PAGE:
That question does not concern a state statute or judicial procedures. It concerns contract interpretation and arbitration procedures. Arbitrators are well situated to answer that question. Given these considerations, along with the arbitration contracts’ sweeping language concerning the scope of the questions committed to arbitration, this matter of contract interpretation should be for the arbitrator, not the courts, to decide.
539 U.S. at 452-53 (citations omitted).
Justice Stevens’ Concurring Opinion
In a concurring opinion, Justice Stevens said he believed that “the decision to conduct a class-action arbitration was correct as a matter of law, and because petitioner has merely challenged the merits of that decision without claiming that it was made by the wrong decision maker, there is no need to remand the case to correct that possible error.” He would have simply affirmed the judgment of the South Carolina Supreme Court but recognized that were he to “adhere to [his]. . . preferred disposition of the case, . . . there would be no controlling judgment of the Court. To “avoid that outcome, and because” the plurality opinion “expresse[d] a view of the case close to . . . [his] own,” he concurred in the judgment. 539 U.S. at 455 (citations omitted).
Chief Justice Rehnquist’s Dissenting Opinion: Chief Justice Rehnquist and Justices O’Connor and Kennedy
The dissent argued that: (a) the question of whether the agreement permitted or prohibited class arbitration was a question of arbitrability, which the Court must decide where, as here, the parties did not clearly and unmistakably submit the question to the arbitrators; and (b) by its terms, the parties’ arbitrationagreement did not permit class arbitration. 539 U.S. at 455.
Acknowledging that the “decision of the arbitrator on matters agreed to be submitted to him is given considerable deference by the courts,” the dissent stressed that “the decision of what to submit to the arbitrator is a matter of contractual agreement by the parties, and the interpretation of that contract is for the court, not the arbitrator.” 539 U.S. at 456 (emphasis in original; citations omitted). And, according to the dissent, “[j]ust as fundamental to the agreement of the parties as what is submitted to the arbitrator is to whom it is submitted.” To the dissent, “the parties’ agreement as to how the arbitrator should be selected is much more akin to the agreement as to what shall be arbitrated, a question for the Courts to decide. . . , than it is to ‘allegations of waiver, delay, or like defenses to arbitrability,’ which are for the arbitrator. . . .” 539 U.S. at 457 (citations omitted; emphasis in original).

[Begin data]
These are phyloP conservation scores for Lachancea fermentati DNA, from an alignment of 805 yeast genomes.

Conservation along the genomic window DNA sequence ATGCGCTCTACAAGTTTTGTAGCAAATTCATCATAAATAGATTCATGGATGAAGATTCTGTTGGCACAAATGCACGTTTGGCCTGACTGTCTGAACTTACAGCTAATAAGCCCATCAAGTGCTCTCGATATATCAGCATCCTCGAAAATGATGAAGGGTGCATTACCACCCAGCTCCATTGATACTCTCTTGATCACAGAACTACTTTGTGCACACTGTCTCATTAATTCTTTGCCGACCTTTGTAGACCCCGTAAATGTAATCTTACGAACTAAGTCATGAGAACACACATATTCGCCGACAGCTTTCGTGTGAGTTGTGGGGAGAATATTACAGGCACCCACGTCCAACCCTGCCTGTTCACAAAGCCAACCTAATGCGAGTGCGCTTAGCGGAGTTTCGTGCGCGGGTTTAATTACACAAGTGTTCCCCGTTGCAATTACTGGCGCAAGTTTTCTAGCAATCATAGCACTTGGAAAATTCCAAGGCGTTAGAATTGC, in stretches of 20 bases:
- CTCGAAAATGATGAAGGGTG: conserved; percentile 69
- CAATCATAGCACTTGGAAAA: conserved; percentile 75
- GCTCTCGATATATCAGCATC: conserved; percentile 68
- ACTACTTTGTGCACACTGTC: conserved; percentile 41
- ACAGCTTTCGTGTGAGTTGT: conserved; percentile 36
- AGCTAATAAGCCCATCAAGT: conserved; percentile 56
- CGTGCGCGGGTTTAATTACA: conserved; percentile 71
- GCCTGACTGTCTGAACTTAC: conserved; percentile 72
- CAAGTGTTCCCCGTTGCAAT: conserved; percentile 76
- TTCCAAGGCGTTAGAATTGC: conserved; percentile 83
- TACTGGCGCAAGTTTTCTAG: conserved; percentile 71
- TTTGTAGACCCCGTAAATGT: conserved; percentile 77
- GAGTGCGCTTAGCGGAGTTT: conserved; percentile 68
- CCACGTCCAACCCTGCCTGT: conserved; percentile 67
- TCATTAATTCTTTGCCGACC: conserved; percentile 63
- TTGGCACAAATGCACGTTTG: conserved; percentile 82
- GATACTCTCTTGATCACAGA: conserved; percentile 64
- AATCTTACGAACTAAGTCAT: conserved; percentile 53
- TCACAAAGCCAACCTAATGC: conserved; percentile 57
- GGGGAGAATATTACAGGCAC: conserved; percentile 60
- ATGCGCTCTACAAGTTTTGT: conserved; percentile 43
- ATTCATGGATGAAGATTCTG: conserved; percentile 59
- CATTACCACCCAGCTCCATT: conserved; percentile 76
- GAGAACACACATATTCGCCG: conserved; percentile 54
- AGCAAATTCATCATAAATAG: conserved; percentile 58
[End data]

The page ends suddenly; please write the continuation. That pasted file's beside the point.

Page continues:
The dissent believed that the South Carolina Supreme Court’s decision contravened the language of the arbitration clause pertaining to the selection of an arbitrator and that the arbitration clause therefore did not permit class arbitration:
Under the FAA, ‘parties are generally free to structure their arbitration agreements as they see fit.’ Here, the parties saw fit to agree that any disputes arising out of the contracts ‘shall be resolved by binding arbitration by one arbitrator selected by us with consent of you.’ Each contract expressly defines ‘us’ as petitioner, and ‘you’ as the respondent or respondents named in that specific contract. . . . Each contract also specifies that it governs all ‘disputes. . . arising from . . . this contract or the relationships which result from this contract.’ These provisions, which the plurality simply ignores. . . make quite clear that petitioner must select, and each buyer must agree to, a particular arbitrator for disputes between petitioner and that specific buyer.
. . . .
To be sure, the arbitrator that administered the proceedings was ‘selected by [petitioner] with consent of’. . . [the respondents]. But petitioner had the contractual right to choose an arbitrator for each dispute with the other 3,734 individual class members, and this right was denied when the same arbitrator was foisted upon petitioner to resolve those claims as well. Petitioner may well have chosen different arbitrators for some or all of these other disputes; indeed, it would have been reasonable for petitioner to do so, in order to avoid concentrating all of the risk of substantial damages awards in the hands of a single arbitrator.
539 U.S. at 458-59 (emphasis in original; citations omitted).
Justice Thomas’ Dissent
Justice Thomas dissented on the ground that he does not believe that the Federal Arbitration Act applies in state court. Accordingly, he would have “left undisturbed the judgment of the Supreme Court of North Carolina.” 539 U.S. at 460.
Familiar as we now are with the somewhat rocky and treacherous legal landscape against which the Court will decide Stolt-Nielsen, in Part III we shall turn to the background and procedural history of – and issues presented by – that case. Stay tuned….
Philip J. Loree Jr. is a partner in the boutique law firm of Loree & Loree, which focuses its practice on reinsurance dispute resolution and commercial and industry arbitration. Prior to forming Loree & Loree, Mr. Loree was a partner in the Litigation Departments of Cadwalader, Wickersham & Taft LLP and Rosenman & Colin LLP. He was also a Shareholder in Stevens & Lee, P.C.’s Litigation Department.
Mr. Loree is also blogmaster of the Loree Reinsurance and Arbitration Law Forum, where he frequently comments on issues pertinent to reinsurance, and commercial and industry ADR. He is owner and co-founder (with Disputing’s Victoria VanBuren) of LinkedIn’s Commercial and Industry Arbitration and Mediation Group, which provides an open forum for the discussion of commercial, industry and consumer ADR.